To emphasize this bizarre new landscape of life, there is a sequence starting with when we see a legless man crouching on the floor, a bizarre sight intentionally shot this way to jar. People are being fitted with artificial limbs in the basement, and the imagery though now it makes sense is still depressing by contrast to earlier. Now there's carbon monoxide poisoning.

However, other things have not changed. The stone statue of the sitting Buddha is in the same place. The old Buddhist monk still has funny dreams with chicken, still swaps medical advice for herbs that supposedly sooth confused mind. You may appreciate that his memory is better now.

The best part is at the level of perception of things. Until the second segment with the drastic shift ahead, we don't know all that tropical bliss and boredom is going to be in the past. Suddenly we have memories of a past life, colored as more pure because we recall it as more pure. It is a bit of a mystery just how this has happened, in physical terms, how the two worlds fit together, which is for the better; this is not to be reasoned with, the insight is of emotional intellect.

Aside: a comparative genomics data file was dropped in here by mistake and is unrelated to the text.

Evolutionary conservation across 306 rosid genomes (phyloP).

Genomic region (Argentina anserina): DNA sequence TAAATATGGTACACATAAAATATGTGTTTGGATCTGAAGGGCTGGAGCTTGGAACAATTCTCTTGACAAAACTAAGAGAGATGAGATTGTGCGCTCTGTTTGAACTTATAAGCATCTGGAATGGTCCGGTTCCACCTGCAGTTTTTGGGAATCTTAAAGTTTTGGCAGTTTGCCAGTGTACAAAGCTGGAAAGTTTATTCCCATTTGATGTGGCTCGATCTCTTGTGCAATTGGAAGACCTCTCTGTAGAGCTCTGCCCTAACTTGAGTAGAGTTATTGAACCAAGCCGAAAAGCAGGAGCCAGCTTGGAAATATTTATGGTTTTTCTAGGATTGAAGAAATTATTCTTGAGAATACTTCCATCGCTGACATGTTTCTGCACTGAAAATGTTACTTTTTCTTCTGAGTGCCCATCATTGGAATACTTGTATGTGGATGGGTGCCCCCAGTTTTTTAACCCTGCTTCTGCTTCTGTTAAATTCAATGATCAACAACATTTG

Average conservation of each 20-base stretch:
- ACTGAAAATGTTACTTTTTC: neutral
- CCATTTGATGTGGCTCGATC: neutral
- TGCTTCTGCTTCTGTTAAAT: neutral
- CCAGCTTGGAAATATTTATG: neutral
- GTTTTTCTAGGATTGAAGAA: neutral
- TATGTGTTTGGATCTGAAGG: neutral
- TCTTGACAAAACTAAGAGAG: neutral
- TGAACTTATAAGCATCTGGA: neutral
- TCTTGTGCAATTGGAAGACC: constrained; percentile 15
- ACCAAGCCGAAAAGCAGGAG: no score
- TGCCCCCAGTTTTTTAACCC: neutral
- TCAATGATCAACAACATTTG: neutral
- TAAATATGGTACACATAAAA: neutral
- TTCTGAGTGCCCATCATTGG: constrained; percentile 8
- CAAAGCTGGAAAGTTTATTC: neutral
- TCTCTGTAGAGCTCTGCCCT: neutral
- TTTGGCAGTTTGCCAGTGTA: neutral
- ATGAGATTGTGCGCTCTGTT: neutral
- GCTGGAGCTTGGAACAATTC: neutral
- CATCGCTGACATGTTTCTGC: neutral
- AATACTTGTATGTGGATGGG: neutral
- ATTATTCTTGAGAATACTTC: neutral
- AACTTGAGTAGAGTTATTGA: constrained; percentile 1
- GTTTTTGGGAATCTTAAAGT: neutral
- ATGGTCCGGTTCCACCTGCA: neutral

By this I mean a specific thing, a shift in watching. Now the first part seems more pure, the modern second part more depressing which makes the contrast a little mawkish and the film slightly contrived. But that is in large part in the eye.

If you look closer, in the present segment people are no more sullen or hurried, as we'd think normal to show in modern life, than at first. The surrounding world has changed of course, and that does affect the experience of living. Whereas there used to be clean riverwater to bathe one's broken parts in, now the old woman has to conjure the cleansing illusion of healing water. Isn't cinema nothing but a cleansing illusion? It can only have as much effect, as much depth as you let it.